Pipeline meeting infringed on freedom of speech
This editorial appeared in The Des Moines Register on Dec. 22, 2015.
Most of us are familiar with Norman Rockwell’s 1943 painting, “Freedom of Speech.”
It depicts a working-class American standing at a town hall meeting, voicing his opposition to a policy that others around him support. Based on Rockwell’s recollection of seeing his neighbor speak at a public hearing, the painting is a compelling visual representation of freedom of speech.
Contrast the imagery in Rockwell’s painting with the scene that took place Dec. 16 in the Wallace State Office Building’s public auditorium. The 150 citizens who attended the public meeting there were told by the Iowa Department of Natural Resources they couldn’t stand and address the group. If they wanted to speak on the issue at hand, the DNR said, they’d have to go to one side of the auditorium, sit at a desk that faced a wall, and speak into a recording device so their comments could later be transcribed into the public record.
This, of course, meant their comments couldn’t be heard by others in attendance, including the media. In fact, the DNR had set up two recording stations, to be used simultaneously, at opposite sides of the auditorium. Anyone lucky enough to be within earshot of one commentator would be unable to hear the other.
As one might expect, the people in attendance were not too happy with these arrangements. They had taken time out of their evening to participate in a public hearing and, as such, they fully expected they’d be able to hear the public. Some of them became angry and began shouting. One person had to be physically removed from the auditorium by state police. It was not exactly a Rockwell moment.
The people were there to register their support or, more likely, their opposition to the proposed Bakken pipeline, which would transport 570,000 barrels of oil per day from North Dakota’s Bakken oil fields, through South Dakota and across Iowa to southern Illinois.
Before the pipeline can be constructed, several hurdles have to be cleared. The DNR, for example, must approve an environmental permit for the pipeline to cross through publicly owned lands and waterways.
The project has generated a heated public debate, which influenced the decision by DNR Director Chuck Gipp, a former state lawmaker, to forgo the normal public hearing process in which people speak one at a time and address their comments to all those in attendance.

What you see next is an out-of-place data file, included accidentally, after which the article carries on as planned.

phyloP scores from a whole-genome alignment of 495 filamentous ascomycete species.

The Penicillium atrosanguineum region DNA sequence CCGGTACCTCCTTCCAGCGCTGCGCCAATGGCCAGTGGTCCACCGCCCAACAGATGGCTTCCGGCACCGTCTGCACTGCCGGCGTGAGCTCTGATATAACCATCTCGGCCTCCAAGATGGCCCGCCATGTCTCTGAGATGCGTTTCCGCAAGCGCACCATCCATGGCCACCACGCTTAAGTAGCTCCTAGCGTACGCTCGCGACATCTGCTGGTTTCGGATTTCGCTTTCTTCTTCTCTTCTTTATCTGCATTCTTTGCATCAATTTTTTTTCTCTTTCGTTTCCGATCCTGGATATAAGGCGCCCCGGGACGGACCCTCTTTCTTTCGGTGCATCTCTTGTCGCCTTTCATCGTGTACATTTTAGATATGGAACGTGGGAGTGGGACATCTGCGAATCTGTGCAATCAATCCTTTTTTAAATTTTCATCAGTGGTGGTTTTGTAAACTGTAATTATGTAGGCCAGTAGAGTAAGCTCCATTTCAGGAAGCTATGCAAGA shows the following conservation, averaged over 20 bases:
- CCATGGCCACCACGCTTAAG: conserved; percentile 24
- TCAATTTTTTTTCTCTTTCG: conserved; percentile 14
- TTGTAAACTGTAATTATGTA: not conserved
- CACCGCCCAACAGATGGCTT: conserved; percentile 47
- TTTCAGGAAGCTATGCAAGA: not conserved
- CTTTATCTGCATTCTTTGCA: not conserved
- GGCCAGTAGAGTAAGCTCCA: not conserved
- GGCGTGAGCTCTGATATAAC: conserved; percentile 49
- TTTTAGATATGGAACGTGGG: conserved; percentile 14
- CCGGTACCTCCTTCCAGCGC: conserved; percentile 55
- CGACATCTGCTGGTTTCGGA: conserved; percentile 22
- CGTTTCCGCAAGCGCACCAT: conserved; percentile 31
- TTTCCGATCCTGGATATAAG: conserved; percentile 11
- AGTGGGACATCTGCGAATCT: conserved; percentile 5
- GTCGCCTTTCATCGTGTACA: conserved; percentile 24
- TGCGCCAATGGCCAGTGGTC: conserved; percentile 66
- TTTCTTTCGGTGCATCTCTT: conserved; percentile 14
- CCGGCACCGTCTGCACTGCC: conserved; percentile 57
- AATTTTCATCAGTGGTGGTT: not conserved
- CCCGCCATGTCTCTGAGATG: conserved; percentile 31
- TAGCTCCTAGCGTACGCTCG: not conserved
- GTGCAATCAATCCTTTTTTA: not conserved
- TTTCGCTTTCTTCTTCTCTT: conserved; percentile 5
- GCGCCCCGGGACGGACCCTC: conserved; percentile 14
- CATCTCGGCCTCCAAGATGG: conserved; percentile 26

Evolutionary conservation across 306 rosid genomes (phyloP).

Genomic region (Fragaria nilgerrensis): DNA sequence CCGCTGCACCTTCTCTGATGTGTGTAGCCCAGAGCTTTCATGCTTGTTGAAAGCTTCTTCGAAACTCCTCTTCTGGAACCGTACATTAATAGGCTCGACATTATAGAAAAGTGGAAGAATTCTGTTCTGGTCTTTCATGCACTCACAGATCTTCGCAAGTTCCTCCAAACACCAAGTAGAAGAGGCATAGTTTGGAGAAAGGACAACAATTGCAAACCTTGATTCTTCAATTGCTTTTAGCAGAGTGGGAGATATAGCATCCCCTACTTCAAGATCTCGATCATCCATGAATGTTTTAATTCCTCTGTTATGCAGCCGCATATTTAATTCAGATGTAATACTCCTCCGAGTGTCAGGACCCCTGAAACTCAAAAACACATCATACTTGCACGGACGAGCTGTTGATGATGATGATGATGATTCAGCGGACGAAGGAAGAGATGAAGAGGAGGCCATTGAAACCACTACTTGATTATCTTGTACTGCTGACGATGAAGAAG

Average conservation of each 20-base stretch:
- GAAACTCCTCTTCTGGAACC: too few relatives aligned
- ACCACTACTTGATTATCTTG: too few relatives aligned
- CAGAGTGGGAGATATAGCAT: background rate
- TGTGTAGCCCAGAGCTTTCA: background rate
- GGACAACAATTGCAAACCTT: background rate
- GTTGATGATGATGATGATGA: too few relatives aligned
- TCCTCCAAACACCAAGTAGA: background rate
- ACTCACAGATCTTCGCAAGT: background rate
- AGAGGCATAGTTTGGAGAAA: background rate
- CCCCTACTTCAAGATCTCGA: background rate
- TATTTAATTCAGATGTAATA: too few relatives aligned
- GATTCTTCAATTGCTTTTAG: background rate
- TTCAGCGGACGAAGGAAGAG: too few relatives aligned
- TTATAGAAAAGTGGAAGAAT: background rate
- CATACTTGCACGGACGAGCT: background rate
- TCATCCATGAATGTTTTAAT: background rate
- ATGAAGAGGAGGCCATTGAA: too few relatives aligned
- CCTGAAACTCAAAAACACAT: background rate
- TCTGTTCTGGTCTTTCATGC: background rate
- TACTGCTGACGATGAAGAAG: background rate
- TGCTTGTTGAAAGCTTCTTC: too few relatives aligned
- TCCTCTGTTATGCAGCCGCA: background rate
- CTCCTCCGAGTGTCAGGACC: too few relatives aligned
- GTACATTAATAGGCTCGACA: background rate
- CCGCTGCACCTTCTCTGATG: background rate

“What we wanted do with this public meeting was collect people’s actual input, versus having a public forum where you’re simply yelling your personal views out to somebody else,” Gipp explained. “Our decision (on the permit) has got to be made on public input, not on somebody grandstanding in front of people.”
Gipp pointed out that the DNR is not concerned with issues like eminent domain and the use of privately owned land, and is focused solely on the environmental impact on public property. “If you look at some of the comments made (about this project) from the get-go, we weren’t going to be part of that,” he said, citing “long, drawn-out comments about things that have nothing to do with this.”
Gipp’s method of restricting the manner in which people spoke was certainly efficient, but it also turned the concept of a public hearing on its head. Meetings like this aren’t intended to accommodate the desires of government agencies; they’re for the benefit of the citizenry.
People have a right not just to communicate privately with state agencies, but to stand and be heard at public meetings. What’s more, the citizens and reporters who are there to listen, and not to talk, have a right to hear what others are saying.
Yes, public hearings can be noisy, messy and time-consuming affairs. Some people will talk for too long, wander off topic, repeat themselves or become argumentative — all while questioning the actions of local, state and federal officials who sit directly before them. That is the beauty, and the burden, of unconstrained free speech. It’s a big part of what sets us apart from nations like Syria, Libya and North Korea, where unruly crowds and voices of dissent are handled much less diplomatically.
The Sierra Club has asked the DNR for a do-over of the Dec. 16 meeting. It’s a reasonable request that deserves to be granted. The state of Iowa has no business constructing “public meetings” in which the public can’t be heard.